Jill Cooper tells everyone there’s a boy in a dress in the girls’ bathroom. Mr. Hanson comes to escort you out. “I know it’s tough, but I promise it won’t hurt to socialize a bit.” You hear them laughing.

It’s 1999. The dentist warns you to stop grinding. The sight of food makes you nauseous. James McNeil yells out that you pissed blood in American History class. Everyone giggles. You run to the nurse with wet panties and a wet face. Father tells you not to fear; you can have babies now. You’re not so sure about that.

It’s 1998. The doctor starts you on Ritalin. He swears it will be good for you. He swears if you don’t take it, you will end up on drugs or in jail. Father gives it to you every morning before school. They say it will fix your problem with focusing. You never knew you had a problem.

It’s 1997. You join soccer. You get kicked off the team after you puncture Ricky Nelson’s ball sack with your cleats. The coach scowls at you like you’re nothing but a monster. Principal Murphy tells Father you’re violent. Nobody ever asks about your side of the incident.

It’s 1996. “You’re turning into a beautiful young lady, Katherine. You need to start acting that way. How many times do you think I’m going to have this talk with you?” He slams his Maker’s Mark down on the coffee table. Little droplets spray across your face. You can taste the toxic flavor.

It’s 1995. You learn your multiplication tables. Mrs. Bridge has a meeting with Father to tell him that you refuse to pay attention. “She needs to be told five times to open up her book every morning. She cannot focus. The same thing happened to my son and we were able to manage it with medication. If she does not get this under control, it could affect her entire life.” You wonder why she can’t just tell you five times.

You go to the Principal for shoving Siobhan Smith into a chalkboard. He never asks you why you did it. You never get the chance to tell him she called your dead Mom stupid. Father takes his belt off when you walk inside that night. You swiftly understand why.

It’s 1994. They call you four eyes, tard, sped, loser up until the day you bite Eric O’Neill so hard you can play with his skin between your teeth. You spit blood onto the puzzle rug of your first-grade classroom. Nobody calls you anything for the rest of the year.

Father spanks you when you get off the bus. Everything is fine once he’s had a drink. He puts you on his lap. “Fights are for boys. Little girls don’t get in fights. Little girls don’t get in fights...” he repeats himself over and over until his eyes seal shut.

It’s 1993. You’re crammed onto a strange yellow box every morning and shipped off. The building is littered with bright lights and checkerboard tiles. You and the other kids sit around all afternoon playing with glue and squiggly scissors. You learn about the Great Molasses Flood of 1919. The nurse tells Father it’s time for glasses. He picks out pink sparkly frames from LensCrafters for you.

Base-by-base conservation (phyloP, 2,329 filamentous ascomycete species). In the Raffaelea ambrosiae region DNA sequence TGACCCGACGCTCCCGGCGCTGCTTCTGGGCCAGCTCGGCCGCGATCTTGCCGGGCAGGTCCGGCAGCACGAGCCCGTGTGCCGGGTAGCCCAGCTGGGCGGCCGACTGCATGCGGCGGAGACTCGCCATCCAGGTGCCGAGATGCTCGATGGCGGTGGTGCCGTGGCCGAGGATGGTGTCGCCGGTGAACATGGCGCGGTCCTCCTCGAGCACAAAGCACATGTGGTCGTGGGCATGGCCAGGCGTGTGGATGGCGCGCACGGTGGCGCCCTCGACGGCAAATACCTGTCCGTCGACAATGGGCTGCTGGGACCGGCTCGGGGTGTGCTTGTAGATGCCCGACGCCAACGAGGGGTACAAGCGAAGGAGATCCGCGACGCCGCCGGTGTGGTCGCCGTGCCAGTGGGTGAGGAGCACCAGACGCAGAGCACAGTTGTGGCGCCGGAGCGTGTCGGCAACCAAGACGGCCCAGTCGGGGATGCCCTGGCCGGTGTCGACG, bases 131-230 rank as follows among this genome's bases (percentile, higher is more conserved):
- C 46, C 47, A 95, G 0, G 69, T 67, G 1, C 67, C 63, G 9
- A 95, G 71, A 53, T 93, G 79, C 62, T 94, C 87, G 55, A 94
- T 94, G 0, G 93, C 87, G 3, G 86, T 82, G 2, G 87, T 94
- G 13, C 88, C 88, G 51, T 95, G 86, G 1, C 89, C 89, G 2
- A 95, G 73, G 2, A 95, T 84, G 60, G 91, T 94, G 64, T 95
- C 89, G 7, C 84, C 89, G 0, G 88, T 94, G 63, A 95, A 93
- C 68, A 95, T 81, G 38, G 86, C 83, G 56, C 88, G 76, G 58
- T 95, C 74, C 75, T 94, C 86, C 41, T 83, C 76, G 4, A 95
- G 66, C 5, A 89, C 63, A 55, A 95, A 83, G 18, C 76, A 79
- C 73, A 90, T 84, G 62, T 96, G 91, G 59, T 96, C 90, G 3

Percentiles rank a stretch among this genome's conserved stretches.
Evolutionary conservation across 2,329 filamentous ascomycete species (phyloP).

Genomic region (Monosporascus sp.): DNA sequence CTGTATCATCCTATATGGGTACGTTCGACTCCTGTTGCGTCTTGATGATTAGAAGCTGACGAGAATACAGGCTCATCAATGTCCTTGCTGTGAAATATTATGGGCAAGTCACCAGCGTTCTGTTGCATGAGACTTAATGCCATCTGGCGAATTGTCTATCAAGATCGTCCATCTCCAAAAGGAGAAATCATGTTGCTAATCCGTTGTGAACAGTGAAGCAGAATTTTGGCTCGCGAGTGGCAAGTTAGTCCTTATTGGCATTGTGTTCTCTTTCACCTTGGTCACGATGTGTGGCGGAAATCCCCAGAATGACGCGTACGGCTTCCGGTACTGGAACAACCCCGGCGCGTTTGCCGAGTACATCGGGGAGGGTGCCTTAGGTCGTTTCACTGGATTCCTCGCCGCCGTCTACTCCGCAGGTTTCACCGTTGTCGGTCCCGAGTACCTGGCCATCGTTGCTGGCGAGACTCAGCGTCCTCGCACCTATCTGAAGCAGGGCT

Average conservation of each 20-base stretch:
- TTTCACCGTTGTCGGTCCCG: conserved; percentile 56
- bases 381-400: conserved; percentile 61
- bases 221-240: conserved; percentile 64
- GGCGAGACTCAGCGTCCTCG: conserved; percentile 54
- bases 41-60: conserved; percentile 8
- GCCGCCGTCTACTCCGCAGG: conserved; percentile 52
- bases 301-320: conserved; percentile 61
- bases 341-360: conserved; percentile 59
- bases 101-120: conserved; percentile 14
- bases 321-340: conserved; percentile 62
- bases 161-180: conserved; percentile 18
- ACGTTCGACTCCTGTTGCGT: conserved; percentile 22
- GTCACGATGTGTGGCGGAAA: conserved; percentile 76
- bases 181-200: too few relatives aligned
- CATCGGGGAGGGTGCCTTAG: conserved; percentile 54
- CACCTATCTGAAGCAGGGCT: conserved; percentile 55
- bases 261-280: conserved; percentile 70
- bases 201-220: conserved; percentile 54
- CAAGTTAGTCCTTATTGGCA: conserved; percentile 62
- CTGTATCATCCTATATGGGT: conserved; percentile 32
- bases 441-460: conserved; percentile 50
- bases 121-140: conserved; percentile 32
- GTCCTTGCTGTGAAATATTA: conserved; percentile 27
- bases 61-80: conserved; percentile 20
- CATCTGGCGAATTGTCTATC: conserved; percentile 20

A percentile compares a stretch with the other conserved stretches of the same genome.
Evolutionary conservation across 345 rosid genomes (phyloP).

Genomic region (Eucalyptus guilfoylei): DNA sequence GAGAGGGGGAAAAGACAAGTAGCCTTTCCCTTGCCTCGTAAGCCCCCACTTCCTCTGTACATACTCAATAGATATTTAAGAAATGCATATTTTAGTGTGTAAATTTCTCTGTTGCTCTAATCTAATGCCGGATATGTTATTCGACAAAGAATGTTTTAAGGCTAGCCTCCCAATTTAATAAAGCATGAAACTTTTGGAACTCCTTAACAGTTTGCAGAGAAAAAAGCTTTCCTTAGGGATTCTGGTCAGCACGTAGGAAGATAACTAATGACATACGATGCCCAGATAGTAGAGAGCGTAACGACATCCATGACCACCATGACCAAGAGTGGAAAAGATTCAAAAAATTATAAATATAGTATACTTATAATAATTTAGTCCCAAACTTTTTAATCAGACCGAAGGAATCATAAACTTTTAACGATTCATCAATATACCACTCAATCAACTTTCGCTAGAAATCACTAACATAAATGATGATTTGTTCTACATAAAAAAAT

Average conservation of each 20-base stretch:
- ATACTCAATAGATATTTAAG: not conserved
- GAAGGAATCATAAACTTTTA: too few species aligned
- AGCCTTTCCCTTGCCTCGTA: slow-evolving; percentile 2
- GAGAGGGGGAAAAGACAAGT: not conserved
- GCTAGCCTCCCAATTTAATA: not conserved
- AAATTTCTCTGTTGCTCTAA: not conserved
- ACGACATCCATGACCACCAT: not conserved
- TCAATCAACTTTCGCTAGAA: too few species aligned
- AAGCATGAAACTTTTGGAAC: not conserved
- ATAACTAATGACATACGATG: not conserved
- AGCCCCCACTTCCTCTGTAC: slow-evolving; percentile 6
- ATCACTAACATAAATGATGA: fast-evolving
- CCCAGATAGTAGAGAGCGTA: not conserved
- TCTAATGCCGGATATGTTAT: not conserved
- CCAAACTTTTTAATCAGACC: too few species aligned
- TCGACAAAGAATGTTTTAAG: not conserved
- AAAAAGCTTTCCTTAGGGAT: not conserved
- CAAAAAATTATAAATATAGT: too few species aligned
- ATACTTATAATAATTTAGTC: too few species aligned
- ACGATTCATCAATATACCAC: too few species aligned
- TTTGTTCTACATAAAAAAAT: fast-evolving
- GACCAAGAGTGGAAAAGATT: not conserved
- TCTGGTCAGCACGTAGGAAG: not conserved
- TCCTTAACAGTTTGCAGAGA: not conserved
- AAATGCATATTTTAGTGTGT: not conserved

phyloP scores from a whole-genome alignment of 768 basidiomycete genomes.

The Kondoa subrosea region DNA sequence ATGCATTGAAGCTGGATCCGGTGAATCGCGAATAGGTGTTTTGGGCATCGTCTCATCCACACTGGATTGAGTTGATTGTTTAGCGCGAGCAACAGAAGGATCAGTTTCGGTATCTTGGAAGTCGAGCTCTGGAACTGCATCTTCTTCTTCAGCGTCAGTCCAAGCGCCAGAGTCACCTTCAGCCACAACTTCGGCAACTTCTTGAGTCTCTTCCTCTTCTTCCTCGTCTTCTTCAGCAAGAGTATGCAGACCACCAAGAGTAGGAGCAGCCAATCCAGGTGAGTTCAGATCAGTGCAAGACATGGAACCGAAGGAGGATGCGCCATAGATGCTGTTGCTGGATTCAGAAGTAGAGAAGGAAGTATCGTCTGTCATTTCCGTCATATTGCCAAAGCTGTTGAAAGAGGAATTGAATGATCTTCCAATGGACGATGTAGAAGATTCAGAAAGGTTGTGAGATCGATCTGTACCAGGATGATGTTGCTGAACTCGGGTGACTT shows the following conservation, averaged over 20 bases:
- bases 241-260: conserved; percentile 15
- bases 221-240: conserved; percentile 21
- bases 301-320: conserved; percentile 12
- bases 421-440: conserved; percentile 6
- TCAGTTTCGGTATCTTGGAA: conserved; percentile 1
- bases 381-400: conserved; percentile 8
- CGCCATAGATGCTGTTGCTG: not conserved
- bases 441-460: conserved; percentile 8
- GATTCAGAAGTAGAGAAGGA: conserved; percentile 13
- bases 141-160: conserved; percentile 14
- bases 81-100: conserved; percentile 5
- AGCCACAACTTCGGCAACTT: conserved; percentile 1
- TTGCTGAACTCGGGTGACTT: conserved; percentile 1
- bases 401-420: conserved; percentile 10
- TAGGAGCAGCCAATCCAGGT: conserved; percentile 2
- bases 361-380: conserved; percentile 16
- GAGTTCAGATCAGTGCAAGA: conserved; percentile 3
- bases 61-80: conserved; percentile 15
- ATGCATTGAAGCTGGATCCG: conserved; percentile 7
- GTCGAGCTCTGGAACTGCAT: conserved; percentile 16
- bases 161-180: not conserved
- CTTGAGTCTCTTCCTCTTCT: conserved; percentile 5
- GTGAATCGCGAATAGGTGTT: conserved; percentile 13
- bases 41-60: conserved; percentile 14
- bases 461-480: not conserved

It’s 1992. You play in the woods with JoeyMartin from next door. You make mud pies and he shows you a game on his TV called Tetris. He says you’re his best friend. Father makes you stop when you come home with your nice floral dress covered in dirt. Little girls aren’t supposed to play with little boys.

It’s 1991. You learn about the Pilgrims in pre-school. Father hosts Thanksgiving dinner for the last time. Cousin Nina kicks you out of the playroom because you tear the head off her new Beach Barbie. Bobby lets you play with his dolls, though. As long as you promise to leave their heads intact and call them action figures.

“Katherine, those toys are NOT yours. Those must be cousin Bobby’s. G.I. Joe isn’t for girls, for Christ’s sake.” Instead, he lets you play with Mom’s pearls in his dark study while you can hear the rest of the cousins laugh.

It’s 1990. Nanny Marsha sings to you in the bathtub. She tells you stories of gorgeous girls who fall in love with princes and live without a care. She promises that one day you’ll have your own husband to take care of you. She paints your nails with sparkly varnish. You like to bite the polish off once it’s dry.

It’s 1989. Mom’s gone now. If only you had stopped with your goddamn colic.

It’s 1988. Fluorescent light pours into the tunnel, permeating your undeveloped retinas. Smeared faces coo in awe of the new life presented before them. Frigid air fills your lungs for the first time. A man’s voice echoes, “that is going to be one lucky baby,” as you’re passed from distorted face to distorted face quicker than gonorrhea in a brothel.